'no corresponding benefit for the public'
i don't think the public has a stake in it except thru the work of
archivists. the primary thrust of either bill is to take care of the
creators. at this point, i would take ACCESS or CLASSICS rather than
Bob Moog tapes
David Lewiston tapes
On Fri, Jun 15, 2018 at 7:00 PM, Tim Brooks <
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> As some of you may know, copyright legislation is being actively
> considered in the U.S. Senate which would be very harmful to archives and
> scholars. The latest estimate is that it will be voted out of the Judiciary
> Committee in about one week.
> However there has been considerable pushback against the portion of the
> Music Modernization Act (S.2823) called the "CLASSICS Act," which would
> give pre-1972 recording rights holders a windfall in the form of streaming
> royalties and even longer copyright terms, with no corresponding benefit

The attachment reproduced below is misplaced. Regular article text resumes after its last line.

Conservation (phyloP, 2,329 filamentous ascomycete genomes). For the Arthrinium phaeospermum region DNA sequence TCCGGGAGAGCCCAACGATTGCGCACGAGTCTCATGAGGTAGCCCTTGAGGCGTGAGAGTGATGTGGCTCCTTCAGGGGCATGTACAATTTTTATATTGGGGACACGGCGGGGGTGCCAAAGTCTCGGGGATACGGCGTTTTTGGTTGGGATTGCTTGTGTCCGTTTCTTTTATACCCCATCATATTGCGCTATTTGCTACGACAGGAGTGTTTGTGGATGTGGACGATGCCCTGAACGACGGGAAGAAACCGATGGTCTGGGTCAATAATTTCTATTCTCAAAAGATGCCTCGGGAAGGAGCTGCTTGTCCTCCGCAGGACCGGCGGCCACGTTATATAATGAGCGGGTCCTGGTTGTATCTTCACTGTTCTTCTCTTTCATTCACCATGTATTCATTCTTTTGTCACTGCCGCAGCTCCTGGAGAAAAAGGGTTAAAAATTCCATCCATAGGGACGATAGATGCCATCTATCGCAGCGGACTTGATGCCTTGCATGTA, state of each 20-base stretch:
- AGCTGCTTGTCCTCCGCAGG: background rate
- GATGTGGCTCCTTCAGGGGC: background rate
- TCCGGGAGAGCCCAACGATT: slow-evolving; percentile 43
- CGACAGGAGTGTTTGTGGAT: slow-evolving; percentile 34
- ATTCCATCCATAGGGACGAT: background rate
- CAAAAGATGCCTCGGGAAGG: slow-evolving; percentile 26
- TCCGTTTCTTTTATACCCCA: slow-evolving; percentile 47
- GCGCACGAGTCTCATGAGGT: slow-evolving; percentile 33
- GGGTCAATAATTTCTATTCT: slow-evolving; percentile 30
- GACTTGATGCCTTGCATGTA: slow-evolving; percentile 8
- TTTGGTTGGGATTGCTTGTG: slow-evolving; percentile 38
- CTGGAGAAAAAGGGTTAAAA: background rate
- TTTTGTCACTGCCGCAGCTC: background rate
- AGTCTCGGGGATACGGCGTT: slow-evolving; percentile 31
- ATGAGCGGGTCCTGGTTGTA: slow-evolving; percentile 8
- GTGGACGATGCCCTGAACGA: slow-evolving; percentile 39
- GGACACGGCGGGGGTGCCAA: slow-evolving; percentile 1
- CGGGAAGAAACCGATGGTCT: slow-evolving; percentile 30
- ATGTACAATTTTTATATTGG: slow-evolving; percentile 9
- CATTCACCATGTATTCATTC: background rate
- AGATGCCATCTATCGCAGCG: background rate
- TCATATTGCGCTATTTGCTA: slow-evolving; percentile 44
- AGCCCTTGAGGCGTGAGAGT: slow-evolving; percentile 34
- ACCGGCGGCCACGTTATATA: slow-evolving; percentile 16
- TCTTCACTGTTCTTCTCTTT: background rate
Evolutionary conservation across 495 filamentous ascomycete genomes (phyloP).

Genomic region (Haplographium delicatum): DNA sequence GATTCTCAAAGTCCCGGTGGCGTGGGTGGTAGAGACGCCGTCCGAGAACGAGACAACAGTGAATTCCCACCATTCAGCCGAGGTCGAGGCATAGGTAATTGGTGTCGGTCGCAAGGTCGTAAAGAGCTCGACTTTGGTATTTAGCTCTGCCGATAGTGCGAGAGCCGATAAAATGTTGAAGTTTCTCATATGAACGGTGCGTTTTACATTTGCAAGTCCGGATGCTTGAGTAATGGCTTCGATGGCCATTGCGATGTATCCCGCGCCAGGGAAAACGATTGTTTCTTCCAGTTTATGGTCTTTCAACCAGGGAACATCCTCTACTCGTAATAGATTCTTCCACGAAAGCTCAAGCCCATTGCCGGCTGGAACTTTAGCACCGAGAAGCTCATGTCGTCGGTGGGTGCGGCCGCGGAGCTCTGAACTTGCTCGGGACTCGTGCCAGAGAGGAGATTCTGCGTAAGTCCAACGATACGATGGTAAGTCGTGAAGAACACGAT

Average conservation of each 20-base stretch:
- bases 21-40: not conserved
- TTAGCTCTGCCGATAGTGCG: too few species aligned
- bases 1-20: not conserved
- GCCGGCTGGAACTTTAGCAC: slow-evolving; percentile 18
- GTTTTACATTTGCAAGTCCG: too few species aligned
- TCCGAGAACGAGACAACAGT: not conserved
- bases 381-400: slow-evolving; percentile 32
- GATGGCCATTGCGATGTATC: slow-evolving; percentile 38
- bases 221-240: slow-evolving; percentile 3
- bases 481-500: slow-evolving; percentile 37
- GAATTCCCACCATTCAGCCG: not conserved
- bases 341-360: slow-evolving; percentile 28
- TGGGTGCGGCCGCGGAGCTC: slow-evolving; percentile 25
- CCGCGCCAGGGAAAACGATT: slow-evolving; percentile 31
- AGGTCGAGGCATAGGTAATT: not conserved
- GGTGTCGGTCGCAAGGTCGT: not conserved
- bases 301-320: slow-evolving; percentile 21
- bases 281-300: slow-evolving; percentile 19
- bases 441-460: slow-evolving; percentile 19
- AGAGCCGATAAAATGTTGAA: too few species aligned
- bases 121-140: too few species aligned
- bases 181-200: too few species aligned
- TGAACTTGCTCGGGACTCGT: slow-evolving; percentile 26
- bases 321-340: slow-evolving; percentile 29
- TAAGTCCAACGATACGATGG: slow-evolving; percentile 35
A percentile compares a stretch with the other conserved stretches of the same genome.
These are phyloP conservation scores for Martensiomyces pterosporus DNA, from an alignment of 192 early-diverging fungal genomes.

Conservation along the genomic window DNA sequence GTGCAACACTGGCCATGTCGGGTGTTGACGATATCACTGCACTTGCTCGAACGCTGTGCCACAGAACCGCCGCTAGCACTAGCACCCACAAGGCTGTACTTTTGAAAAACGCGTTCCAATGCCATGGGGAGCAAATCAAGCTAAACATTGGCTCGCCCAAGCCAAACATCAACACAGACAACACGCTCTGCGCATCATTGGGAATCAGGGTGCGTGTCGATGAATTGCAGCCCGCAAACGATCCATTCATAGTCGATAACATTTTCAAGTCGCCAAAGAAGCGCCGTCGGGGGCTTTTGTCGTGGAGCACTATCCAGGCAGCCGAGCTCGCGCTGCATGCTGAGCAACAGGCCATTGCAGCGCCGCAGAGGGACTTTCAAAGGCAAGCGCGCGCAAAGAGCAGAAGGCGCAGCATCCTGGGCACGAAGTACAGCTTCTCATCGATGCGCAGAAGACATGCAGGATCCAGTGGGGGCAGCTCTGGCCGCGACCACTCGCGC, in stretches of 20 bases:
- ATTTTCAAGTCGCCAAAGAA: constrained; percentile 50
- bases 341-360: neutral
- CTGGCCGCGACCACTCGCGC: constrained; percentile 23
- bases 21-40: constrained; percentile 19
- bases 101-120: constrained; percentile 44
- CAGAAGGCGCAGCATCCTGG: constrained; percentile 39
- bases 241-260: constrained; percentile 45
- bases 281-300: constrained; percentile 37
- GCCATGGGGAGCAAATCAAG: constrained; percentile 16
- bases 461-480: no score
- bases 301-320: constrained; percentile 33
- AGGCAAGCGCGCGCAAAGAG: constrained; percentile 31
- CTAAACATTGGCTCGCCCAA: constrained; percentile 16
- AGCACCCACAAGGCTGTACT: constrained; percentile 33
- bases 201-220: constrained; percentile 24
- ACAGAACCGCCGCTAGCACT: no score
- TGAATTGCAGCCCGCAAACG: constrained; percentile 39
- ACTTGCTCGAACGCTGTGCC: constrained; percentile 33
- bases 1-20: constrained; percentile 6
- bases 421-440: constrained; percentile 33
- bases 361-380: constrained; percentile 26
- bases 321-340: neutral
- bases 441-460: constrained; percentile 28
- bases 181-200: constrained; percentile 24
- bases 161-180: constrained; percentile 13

> for the public. Once they get the money, so to speak, there will be no
> reason for rights holders to compromise and allow provisions for
> preservation and access by archives, or establishment of a public domain
> for very old records (there currently is none in the U.S.).
> Senator Wyden of Oregon has introduced a competing bill called the ACCESS
> Act (S.2933) which would grant rights holders royalties AND meet the needs
> of archives and scholars, including establishment of a public domain for
> recordings made more than 95 years ago. But rights holders are fighting
> hard to defeat it. They want everything, with no compromises.
> Equal Citizens, an organization founded by noted copyright attorney
> Lawrence Lessig, and the online library Archive.org, have started a
> petition to urge senators to support ACCESS. Please consider signing it.
> Here is the link:
> If you want to know more about these bills there are explanations online
> and on the Association for Recorded Sound Collections site, at
> Thanks to those ARSC members who have contacted their senator about these
> bills. It means a lot for them to hear from the public.
> Tim Brooks
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